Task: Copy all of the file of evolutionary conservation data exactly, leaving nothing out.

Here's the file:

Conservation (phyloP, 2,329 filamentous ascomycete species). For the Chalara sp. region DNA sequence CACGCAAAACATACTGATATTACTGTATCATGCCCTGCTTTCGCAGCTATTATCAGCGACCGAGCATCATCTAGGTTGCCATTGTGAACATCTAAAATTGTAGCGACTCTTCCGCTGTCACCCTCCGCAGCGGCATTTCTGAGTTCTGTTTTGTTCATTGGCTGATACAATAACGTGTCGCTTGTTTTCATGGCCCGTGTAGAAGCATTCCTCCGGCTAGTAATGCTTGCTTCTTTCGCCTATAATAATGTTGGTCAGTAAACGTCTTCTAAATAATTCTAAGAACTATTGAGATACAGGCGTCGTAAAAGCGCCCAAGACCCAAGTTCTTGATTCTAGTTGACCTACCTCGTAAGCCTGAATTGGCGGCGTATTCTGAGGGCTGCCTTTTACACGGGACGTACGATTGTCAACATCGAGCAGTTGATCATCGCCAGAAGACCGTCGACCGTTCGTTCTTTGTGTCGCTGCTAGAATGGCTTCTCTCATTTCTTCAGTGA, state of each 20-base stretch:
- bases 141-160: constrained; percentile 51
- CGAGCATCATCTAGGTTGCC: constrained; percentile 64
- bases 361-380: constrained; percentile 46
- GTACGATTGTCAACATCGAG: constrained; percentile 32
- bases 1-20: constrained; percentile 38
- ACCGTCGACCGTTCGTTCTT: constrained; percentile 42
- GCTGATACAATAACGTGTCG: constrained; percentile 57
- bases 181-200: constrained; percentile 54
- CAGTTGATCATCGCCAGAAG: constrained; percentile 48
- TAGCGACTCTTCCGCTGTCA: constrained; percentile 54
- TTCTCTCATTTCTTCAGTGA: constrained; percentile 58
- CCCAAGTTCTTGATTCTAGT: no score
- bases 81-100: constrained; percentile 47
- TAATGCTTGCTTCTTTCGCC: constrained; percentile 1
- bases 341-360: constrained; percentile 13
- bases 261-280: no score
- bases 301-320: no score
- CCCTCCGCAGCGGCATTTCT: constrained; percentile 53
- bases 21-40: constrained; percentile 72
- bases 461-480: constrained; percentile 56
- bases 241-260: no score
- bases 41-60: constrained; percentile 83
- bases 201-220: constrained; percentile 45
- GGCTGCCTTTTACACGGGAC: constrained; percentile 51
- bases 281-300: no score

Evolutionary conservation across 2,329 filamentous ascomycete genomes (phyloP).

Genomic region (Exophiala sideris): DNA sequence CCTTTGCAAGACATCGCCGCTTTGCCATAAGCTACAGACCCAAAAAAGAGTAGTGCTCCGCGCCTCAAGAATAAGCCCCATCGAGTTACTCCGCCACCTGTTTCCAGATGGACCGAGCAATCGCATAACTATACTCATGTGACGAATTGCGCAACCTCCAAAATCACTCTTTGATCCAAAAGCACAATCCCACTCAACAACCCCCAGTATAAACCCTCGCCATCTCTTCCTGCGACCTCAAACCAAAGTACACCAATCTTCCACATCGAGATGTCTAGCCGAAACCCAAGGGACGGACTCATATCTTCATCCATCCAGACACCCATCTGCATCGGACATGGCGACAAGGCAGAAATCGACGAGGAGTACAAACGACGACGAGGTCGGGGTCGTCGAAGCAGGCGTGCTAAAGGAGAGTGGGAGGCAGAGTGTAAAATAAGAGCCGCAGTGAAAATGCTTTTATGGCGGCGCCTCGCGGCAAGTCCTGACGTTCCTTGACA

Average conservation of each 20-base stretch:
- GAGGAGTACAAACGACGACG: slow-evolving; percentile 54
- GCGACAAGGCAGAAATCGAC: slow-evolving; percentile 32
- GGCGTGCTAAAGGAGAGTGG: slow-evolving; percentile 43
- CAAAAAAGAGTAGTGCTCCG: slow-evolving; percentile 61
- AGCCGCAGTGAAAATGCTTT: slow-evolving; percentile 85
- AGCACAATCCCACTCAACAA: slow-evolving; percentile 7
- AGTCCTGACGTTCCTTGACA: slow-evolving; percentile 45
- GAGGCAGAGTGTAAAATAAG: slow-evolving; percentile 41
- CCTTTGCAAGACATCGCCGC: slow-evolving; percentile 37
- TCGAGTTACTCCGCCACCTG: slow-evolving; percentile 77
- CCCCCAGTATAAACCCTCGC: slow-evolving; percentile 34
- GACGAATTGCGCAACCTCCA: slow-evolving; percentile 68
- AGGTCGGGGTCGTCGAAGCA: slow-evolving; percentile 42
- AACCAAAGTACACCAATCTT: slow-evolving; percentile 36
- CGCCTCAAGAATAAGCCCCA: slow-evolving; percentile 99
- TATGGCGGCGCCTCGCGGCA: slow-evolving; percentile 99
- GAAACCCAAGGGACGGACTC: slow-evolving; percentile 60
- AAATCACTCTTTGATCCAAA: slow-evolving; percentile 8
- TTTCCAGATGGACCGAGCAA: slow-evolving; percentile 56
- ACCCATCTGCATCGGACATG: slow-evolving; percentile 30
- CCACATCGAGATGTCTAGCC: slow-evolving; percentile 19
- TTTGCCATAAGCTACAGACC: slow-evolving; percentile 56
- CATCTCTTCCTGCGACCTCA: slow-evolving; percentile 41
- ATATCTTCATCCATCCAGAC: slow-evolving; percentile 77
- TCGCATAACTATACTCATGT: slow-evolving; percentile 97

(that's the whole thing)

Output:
Conservation (phyloP, 2,329 filamentous ascomycete species). For the Chalara sp. region DNA sequence CACGCAAAACATACTGATATTACTGTATCATGCCCTGCTTTCGCAGCTATTATCAGCGACCGAGCATCATCTAGGTTGCCATTGTGAACATCTAAAATTGTAGCGACTCTTCCGCTGTCACCCTCCGCAGCGGCATTTCTGAGTTCTGTTTTGTTCATTGGCTGATACAATAACGTGTCGCTTGTTTTCATGGCCCGTGTAGAAGCATTCCTCCGGCTAGTAATGCTTGCTTCTTTCGCCTATAATAATGTTGGTCAGTAAACGTCTTCTAAATAATTCTAAGAACTATTGAGATACAGGCGTCGTAAAAGCGCCCAAGACCCAAGTTCTTGATTCTAGTTGACCTACCTCGTAAGCCTGAATTGGCGGCGTATTCTGAGGGCTGCCTTTTACACGGGACGTACGATTGTCAACATCGAGCAGTTGATCATCGCCAGAAGACCGTCGACCGTTCGTTCTTTGTGTCGCTGCTAGAATGGCTTCTCTCATTTCTTCAGTGA, state of each 20-base stretch:
- bases 141-160: constrained; percentile 51
- CGAGCATCATCTAGGTTGCC: constrained; percentile 64
- bases 361-380: constrained; percentile 46
- GTACGATTGTCAACATCGAG: constrained; percentile 32
- bases 1-20: constrained; percentile 38
- ACCGTCGACCGTTCGTTCTT: constrained; percentile 42
- GCTGATACAATAACGTGTCG: constrained; percentile 57
- bases 181-200: constrained; percentile 54
- CAGTTGATCATCGCCAGAAG: constrained; percentile 48
- TAGCGACTCTTCCGCTGTCA: constrained; percentile 54
- TTCTCTCATTTCTTCAGTGA: constrained; percentile 58
- CCCAAGTTCTTGATTCTAGT: no score
- bases 81-100: constrained; percentile 47
- TAATGCTTGCTTCTTTCGCC: constrained; percentile 1
- bases 341-360: constrained; percentile 13
- bases 261-280: no score
- bases 301-320: no score
- CCCTCCGCAGCGGCATTTCT: constrained; percentile 53
- bases 21-40: constrained; percentile 72
- bases 461-480: constrained; percentile 56
- bases 241-260: no score
- bases 41-60: constrained; percentile 83
- bases 201-220: constrained; percentile 45
- GGCTGCCTTTTACACGGGAC: constrained; percentile 51
- bases 281-300: no score

Evolutionary conservation across 2,329 filamentous ascomycete genomes (phyloP).

Genomic region (Exophiala sideris): DNA sequence CCTTTGCAAGACATCGCCGCTTTGCCATAAGCTACAGACCCAAAAAAGAGTAGTGCTCCGCGCCTCAAGAATAAGCCCCATCGAGTTACTCCGCCACCTGTTTCCAGATGGACCGAGCAATCGCATAACTATACTCATGTGACGAATTGCGCAACCTCCAAAATCACTCTTTGATCCAAAAGCACAATCCCACTCAACAACCCCCAGTATAAACCCTCGCCATCTCTTCCTGCGACCTCAAACCAAAGTACACCAATCTTCCACATCGAGATGTCTAGCCGAAACCCAAGGGACGGACTCATATCTTCATCCATCCAGACACCCATCTGCATCGGACATGGCGACAAGGCAGAAATCGACGAGGAGTACAAACGACGACGAGGTCGGGGTCGTCGAAGCAGGCGTGCTAAAGGAGAGTGGGAGGCAGAGTGTAAAATAAGAGCCGCAGTGAAAATGCTTTTATGGCGGCGCCTCGCGGCAAGTCCTGACGTTCCTTGACA

Average conservation of each 20-base stretch:
- GAGGAGTACAAACGACGACG: slow-evolving; percentile 54
- GCGACAAGGCAGAAATCGAC: slow-evolving; percentile 32
- GGCGTGCTAAAGGAGAGTGG: slow-evolving; percentile 43
- CAAAAAAGAGTAGTGCTCCG: slow-evolving; percentile 61
- AGCCGCAGTGAAAATGCTTT: slow-evolving; percentile 85
- AGCACAATCCCACTCAACAA: slow-evolving; percentile 7
- AGTCCTGACGTTCCTTGACA: slow-evolving; percentile 45
- GAGGCAGAGTGTAAAATAAG: slow-evolving; percentile 41
- CCTTTGCAAGACATCGCCGC: slow-evolving; percentile 37
- TCGAGTTACTCCGCCACCTG: slow-evolving; percentile 77
- CCCCCAGTATAAACCCTCGC: slow-evolving; percentile 34
- GACGAATTGCGCAACCTCCA: slow-evolving; percentile 68
- AGGTCGGGGTCGTCGAAGCA: slow-evolving; percentile 42
- AACCAAAGTACACCAATCTT: slow-evolving; percentile 36
- CGCCTCAAGAATAAGCCCCA: slow-evolving; percentile 99
- TATGGCGGCGCCTCGCGGCA: slow-evolving; percentile 99
- GAAACCCAAGGGACGGACTC: slow-evolving; percentile 60
- AAATCACTCTTTGATCCAAA: slow-evolving; percentile 8
- TTTCCAGATGGACCGAGCAA: slow-evolving; percentile 56
- ACCCATCTGCATCGGACATG: slow-evolving; percentile 30
- CCACATCGAGATGTCTAGCC: slow-evolving; percentile 19
- TTTGCCATAAGCTACAGACC: slow-evolving; percentile 56
- CATCTCTTCCTGCGACCTCA: slow-evolving; percentile 41
- ATATCTTCATCCATCCAGAC: slow-evolving; percentile 77
- TCGCATAACTATACTCATGT: slow-evolving; percentile 97